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125. Message From the Government of the United States to the Government of the People’s Republic of China 1

President Nixon has carefully studied the message of April 21, 1971, from Premier Chou En-lai conveyed through the courtesy of President Yahya Khan. President Nixon agrees that direct high-level negotiations are necessary to resolve the issues dividing the United States of America and the People’s Republic of China. Because of the importance he attaches to normalizing relations between our two countries, President Nixon is prepared to accept the suggestion of Premier Chou En-lai that he visit Peking for direct conversations with the leaders of the People’s Republic of China. At such a meeting each side would be free to raise the issue of principal concern to it.

In order to prepare the visit by President Nixon and to establish reliable contact with the leaders of the Chinese People’s Republic, President Nixon proposes a preliminary secret meeting between his Assistant for National Security Affairs, Dr. Kissinger, and Premier Chou En-lai or another appropriate high-level Chinese official. Dr. Kissinger would be prepared to attend such a meeting on Chinese soil preferably at some location within convenient flying distance from Pakistan to be suggested by the People’s Republic of China. Dr. Kissinger would be authorized to discuss the circumstances which would make a visit by President Nixon most useful, the agenda of such a meeting, the time of such a visit and to begin a preliminary exchange of views on all subjects of mutual interest. If it should be thought desirable that a special emissary come to Peking publicly between the secret visit to the People’s Republic of China of Dr. Kissinger and the arrival of President Nixon, Dr. Kissinger will be authorized to arrange it. It is anticipated that the visit of President Nixon to Peking could be announced within a short time of the secret meeting between Dr. Kissinger and Premier Chou En-lai. Dr. Kissinger will be prepared to come from June 15 onward.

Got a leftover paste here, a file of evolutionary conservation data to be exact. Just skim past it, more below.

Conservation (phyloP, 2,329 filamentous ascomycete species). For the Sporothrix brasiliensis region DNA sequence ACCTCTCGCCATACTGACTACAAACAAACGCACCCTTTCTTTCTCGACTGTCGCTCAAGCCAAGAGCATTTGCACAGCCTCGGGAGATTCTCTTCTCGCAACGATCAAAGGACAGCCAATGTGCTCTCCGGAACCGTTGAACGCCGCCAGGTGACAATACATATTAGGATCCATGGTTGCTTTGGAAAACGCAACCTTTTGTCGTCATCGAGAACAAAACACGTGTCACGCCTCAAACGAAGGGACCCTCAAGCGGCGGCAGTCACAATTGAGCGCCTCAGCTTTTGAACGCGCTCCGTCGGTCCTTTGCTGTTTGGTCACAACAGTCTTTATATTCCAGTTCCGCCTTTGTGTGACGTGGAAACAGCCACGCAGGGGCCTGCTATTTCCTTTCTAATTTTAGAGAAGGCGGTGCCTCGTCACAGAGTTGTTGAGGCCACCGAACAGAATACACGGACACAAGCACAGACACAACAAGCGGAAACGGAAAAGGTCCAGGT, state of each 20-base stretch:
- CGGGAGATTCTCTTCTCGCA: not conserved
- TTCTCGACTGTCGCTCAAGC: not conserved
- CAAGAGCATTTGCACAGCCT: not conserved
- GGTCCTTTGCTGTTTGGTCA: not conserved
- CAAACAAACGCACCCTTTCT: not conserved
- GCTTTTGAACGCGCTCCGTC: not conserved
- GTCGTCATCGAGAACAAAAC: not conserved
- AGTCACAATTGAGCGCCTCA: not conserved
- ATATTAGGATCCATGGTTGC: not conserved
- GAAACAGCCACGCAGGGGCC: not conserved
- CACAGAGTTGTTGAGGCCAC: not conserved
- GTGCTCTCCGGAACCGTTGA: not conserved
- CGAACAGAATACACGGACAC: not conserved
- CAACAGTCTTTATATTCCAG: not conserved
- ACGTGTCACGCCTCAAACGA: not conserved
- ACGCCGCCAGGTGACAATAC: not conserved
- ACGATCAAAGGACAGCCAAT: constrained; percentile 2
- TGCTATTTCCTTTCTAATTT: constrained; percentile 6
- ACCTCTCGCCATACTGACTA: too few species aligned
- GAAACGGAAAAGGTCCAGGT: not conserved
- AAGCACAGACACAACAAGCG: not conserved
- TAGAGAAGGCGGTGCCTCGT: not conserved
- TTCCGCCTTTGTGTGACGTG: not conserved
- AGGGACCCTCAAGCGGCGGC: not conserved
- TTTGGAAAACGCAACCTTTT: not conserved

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It is proposed that the precise details of Dr. Kissinger’s trip including location, duration of stay, communication and similar matters be discussed through the good offices of President Yahya Khan. For secrecy, it is essential that no other channel be used. It is also understood that this first meeting between Dr. Kissinger and high officials of the People’s Republic of China be strictly secret. 2

  1. Source: National Archives, Nixon Presidential Materials, NSC Files, Box 1031, Files for the President—China Material, Exchanges Leading up to HAK’s Trip to China, December 1969–July 1971. No classification marking. A handwritten note at the top of the first page reads: “Handed by Mr. Kissinger to Amb. Hilaly, 12:00, 5/10/71.” Kissinger met with Hilaly on May 10 from 12:10 to 12:55 p.m. and from 3:05 to 3:29 p.m. (Library of Congress, Manuscript Division, Kissinger Papers, Box 438, Miscellany, 1968–1976, Record of Schedule) Kissinger informed Farland via a May 14 backchannel message that “Message passed to Yahya through Hilaly along lines of our conversation. You were designated as point of contact for travel arrangements.” (National Archives, Nixon Presidential Materials, NSC Files, Box 426, Backchannel Files, Backchannel Messages—1971—Amb Farland—Pakistan) Farland informed Kissinger on May 22 that this message was received by Yahya in Lahore on May 17 and was given to the PRC Ambassador on May 19. (Ibid.)
  2. Nixon did, however, hint to Rogers that a meeting was possible. At a May 21 meeting with Rogers, Nixon remarked: “Now, it’s something that we should keep very much, now one thing I’ve done that you should know, Maurice Stans wants to take a commercial mission, Ted Kennedy suggested he could drop over from there [the PRC] on his trips and so forth. And I said none of you even approach it, don’t even suggest it, we’re not going to get into [unintelligible]. Any visits must be at the highest level. It would have to be you or me or both. And it might come, it might come. I just have a hunch here, a feeling that there’s something going on there. I think that this Russian thing has a helluva lot more to do with China than anything else. They’re scared of them.” Rogers replied: “Yeah, no doubt about it. I think we want to be careful, that’s why I want to mention today in my speech, on not appearing that we’ve turned them off. I think we’ve got to soften, to downplay a little bit so we don’t get too eager.” (Ibid., White House Tapes, Recording of conversation between Nixon and Rogers, May 21, 1971, 11:29–11:41 a.m., Oval Office, Conversation No. 503–9) Rogers’ May 21 speech before the 1970 Medal of Honor recipients is in the Department of State Bulletin, June 14, 1971, pp. 766–768.